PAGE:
I've been hunting for legendary lost goldmine worth billions for 23 years… I'm closer than ever after major breakthrough | The Sun
A TREASURE hunter searching for a legendary lost goldmine said to be worth billions believes he is closer than ever after a major breakthrough.
Adam Palmer has spent 23 years hunting for Slumach's lost mine, searching the wilderness north of Pitt Lake in British Columbia, Canada, for its bounty of gold.
According to legend, Slumach – an indigenous man – would bring huge nuggets of gold to nearby New Westminster, spending his wealth without revealing its source.
But Slumach was hanged for murder in 1891, and purportedly cursed anyone who tried to find his gold with his last words: "when I die, the mine dies".
It has all the hallmarks of a tall tale, and the so-called treasure has never been proved to exist, but now a promising lead has been found – a lost mine.
Mr Palmer, from Chilliwack, said: "In the mountains north of Pitt lake, a gold mine worth billions is said to exist."
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He continued: "The old mine we found last year was collapsed under a landslide, but we dug it open.
"We haven't been able to fully examine it yet – we're waiting to go back inside with more gear and equipment to get through the blockage, and further down into it.
"Now we're waiting to hear back to find out how old it is, based on evidence we found inside."
It's not the first clue Adam, 43, has found.
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He said: "Every year we discover something we have never seen before.
"We found an old prospector's cabin that had mining tools in it, and an ancient rock shelter cave with pictographs painted on the walls from hundreds of years ago.
"We found an ancient trail system that has been archaeologically dated to have been used for thousands of years for trade between the First Nations.
"We believe all this evidence is connected somehow and the secret lies within the history and culture of the area."
A strange-shaped boulder located by Adam could be another clue.
Various historic newspapers have reported that a prospector located the mine in 1901 before he fell ill and died.
In a letter quoted by one local newspaper in 1915, the prospector described golden nuggets "as big as walnuts" and said he'd buried some under a "tent-shaped rock".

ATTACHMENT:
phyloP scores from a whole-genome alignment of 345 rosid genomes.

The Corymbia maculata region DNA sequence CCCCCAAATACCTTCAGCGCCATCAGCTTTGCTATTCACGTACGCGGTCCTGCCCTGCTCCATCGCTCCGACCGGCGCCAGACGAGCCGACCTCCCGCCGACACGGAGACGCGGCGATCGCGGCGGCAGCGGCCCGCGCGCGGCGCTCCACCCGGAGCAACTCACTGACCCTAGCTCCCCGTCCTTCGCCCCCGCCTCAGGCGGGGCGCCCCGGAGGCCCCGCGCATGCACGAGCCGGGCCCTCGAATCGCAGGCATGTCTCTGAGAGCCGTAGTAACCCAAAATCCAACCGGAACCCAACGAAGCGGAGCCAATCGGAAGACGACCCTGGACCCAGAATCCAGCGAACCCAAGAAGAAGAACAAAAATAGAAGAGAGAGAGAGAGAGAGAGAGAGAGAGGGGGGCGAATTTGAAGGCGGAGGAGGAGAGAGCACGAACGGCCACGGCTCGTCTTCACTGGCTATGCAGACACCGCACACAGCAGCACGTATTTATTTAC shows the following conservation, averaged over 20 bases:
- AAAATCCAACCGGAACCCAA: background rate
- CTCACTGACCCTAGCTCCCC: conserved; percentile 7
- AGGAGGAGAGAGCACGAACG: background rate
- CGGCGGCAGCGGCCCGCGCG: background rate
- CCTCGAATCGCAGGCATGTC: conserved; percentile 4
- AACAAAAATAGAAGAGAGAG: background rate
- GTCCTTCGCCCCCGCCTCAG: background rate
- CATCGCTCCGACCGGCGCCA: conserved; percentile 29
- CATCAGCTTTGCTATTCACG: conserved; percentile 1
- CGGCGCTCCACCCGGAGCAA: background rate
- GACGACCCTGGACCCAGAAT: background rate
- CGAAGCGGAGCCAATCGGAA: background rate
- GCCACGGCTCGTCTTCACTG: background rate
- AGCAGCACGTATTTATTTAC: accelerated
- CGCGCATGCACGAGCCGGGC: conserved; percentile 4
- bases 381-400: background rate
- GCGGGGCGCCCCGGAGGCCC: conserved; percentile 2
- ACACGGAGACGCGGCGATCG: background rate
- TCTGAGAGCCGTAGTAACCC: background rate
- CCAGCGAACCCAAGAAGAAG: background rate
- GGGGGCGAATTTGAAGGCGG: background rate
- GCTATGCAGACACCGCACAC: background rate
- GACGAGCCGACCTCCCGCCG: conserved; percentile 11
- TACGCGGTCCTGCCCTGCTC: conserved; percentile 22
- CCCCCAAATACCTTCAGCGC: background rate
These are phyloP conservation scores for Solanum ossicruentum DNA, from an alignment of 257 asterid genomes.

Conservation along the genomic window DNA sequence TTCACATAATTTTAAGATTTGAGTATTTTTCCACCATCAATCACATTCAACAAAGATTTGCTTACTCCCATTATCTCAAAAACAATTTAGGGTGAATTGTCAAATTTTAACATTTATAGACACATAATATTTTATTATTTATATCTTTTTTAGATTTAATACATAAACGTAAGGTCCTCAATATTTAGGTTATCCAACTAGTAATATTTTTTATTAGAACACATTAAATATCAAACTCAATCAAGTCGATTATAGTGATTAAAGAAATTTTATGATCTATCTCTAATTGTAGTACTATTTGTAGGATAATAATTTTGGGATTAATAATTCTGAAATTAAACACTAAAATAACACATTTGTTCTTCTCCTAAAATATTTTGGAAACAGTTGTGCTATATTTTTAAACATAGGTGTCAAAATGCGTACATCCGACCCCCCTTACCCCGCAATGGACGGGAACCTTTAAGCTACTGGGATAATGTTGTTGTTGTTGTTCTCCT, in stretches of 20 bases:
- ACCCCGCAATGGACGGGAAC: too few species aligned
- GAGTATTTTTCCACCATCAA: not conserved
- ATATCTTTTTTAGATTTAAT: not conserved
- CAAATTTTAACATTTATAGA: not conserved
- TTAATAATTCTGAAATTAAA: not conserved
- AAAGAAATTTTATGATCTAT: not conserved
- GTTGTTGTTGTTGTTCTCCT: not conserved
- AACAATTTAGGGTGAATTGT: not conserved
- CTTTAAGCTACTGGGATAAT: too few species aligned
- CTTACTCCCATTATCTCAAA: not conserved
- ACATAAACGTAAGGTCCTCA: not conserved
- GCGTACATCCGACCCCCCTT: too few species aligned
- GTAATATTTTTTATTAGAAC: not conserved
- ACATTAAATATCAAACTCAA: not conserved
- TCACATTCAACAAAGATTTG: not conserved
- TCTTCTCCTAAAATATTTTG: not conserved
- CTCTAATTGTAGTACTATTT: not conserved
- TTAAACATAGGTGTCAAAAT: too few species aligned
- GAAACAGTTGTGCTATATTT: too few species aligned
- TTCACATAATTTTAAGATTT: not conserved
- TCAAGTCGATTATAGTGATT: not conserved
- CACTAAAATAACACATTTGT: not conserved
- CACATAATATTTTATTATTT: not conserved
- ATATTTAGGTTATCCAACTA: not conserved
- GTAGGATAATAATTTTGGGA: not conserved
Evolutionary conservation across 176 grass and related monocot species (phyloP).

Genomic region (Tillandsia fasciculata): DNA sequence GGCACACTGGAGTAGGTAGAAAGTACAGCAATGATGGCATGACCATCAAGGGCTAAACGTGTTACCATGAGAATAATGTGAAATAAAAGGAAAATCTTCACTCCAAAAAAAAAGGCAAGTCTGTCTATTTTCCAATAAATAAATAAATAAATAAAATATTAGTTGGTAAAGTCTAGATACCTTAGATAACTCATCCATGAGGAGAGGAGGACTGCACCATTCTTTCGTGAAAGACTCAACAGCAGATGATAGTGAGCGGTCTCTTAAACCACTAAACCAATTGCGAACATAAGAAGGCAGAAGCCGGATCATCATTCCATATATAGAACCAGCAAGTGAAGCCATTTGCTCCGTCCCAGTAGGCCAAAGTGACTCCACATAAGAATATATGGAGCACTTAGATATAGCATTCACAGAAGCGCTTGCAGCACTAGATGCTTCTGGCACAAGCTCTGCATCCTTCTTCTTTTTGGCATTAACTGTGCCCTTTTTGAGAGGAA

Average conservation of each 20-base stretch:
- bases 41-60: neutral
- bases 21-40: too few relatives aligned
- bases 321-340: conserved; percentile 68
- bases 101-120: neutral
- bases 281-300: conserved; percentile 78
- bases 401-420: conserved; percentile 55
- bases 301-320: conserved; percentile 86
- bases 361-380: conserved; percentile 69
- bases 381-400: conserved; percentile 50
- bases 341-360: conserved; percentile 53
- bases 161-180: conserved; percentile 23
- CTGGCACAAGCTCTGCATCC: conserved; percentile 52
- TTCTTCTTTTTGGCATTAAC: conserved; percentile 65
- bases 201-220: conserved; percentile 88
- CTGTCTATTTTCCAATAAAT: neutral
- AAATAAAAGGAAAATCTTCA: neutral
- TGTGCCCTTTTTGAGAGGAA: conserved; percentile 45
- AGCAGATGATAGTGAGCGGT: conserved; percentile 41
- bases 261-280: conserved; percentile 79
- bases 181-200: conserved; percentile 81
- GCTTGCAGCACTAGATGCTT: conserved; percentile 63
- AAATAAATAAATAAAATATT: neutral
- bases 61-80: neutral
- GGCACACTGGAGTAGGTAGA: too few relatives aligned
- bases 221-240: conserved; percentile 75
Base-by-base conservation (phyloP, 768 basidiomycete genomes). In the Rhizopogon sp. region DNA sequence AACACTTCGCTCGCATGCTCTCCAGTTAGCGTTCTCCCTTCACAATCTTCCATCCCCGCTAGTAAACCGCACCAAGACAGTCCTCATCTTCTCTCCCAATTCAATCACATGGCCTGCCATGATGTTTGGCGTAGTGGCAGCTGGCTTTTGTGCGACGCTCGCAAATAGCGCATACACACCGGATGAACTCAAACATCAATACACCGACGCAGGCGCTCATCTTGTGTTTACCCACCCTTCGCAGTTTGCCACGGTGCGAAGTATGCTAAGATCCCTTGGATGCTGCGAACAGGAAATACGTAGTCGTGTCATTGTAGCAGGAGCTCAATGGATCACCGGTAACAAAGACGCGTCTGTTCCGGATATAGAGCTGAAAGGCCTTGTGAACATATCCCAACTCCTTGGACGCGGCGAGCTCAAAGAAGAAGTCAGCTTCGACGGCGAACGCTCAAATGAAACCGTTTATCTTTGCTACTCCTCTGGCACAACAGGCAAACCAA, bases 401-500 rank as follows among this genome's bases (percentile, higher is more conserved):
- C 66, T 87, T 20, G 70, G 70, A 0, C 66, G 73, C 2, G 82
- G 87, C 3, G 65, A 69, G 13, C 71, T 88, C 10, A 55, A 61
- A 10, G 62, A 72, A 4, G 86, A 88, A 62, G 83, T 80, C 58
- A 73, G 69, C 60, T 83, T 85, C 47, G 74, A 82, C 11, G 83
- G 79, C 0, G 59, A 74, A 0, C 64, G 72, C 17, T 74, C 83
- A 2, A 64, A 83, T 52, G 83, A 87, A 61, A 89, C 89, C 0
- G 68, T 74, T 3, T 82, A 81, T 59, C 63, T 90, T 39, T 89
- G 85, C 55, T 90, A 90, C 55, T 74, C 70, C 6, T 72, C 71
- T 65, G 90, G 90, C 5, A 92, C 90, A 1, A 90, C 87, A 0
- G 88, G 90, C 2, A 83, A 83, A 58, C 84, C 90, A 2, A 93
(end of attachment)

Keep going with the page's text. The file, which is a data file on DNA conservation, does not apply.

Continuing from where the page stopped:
Adam thinks his boulder could be the rock in question.
But he believes another prospector is even more important – Robert "Volcanic" Brown.
"To me, he is the only real, proven account of someone who went looking and may have found it," said Mr Palmer.
"Unfortunately, he disappeared without a trace in 1931, and to me that is even more mysterious than the lost mine.
"I always say 'if you find Volcanic Brown, you find the gold'.
"I'm either going to find him first, or the lost mine, but I think if you find one or the other they will both be in the same location."
'WE'RE GETTING CLOSE'
He added: "We're getting close.
"We've narrowed down the search to an area that was known as the location of Volcanic Brown, and we found some evidence there that may lead us in the right direction."
For some, the whole Slumach saga is just an elaborate hoax.
Speaking in 2019, local historian Fred Braches told CBC, Canada's national broadcaster, that there was no evidence for most of the story.
He said that Slumach himself was real, but speculated that his mine was invented by locals looking to attract more prospectors to the area.
A 1965 geological survey of the area took the time to address the legend too, stating: "Pitt Lake is not favourable for gold-quartz veins, and even less so for the placer gold of the legend."
It also found "no mention of a gold mine" in contemporary newspaper accounts of Slumach's hanging, and said he "died without comment".
Nonetheless, the allure of the mine continues to draw treasure hunters into the wilderness.
For Adam, finding it would be the realisation of a childhood dream – and no curse will dissuade him.
He said: "I first heard about the legend of Slumach's Gold when I was about 12, going through my great uncle's books.
"I became fascinated with the idea that somewhere in the mountains close to where I live, there could possibly be all this lost gold waiting to be found.
"I swore that as soon as I got old enough to drive and go out on expeditions, I would be the one to finally solve these mysteries – or at least try to."
He continued: "The only curse to worry about is our horrible winters of rain and snow.
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"The weather is the curse – our summers are way too short!"
Mr Palmer's hunt for the gold is documented in the TV series, Deadman's Curse, which will debut its second season shortly.
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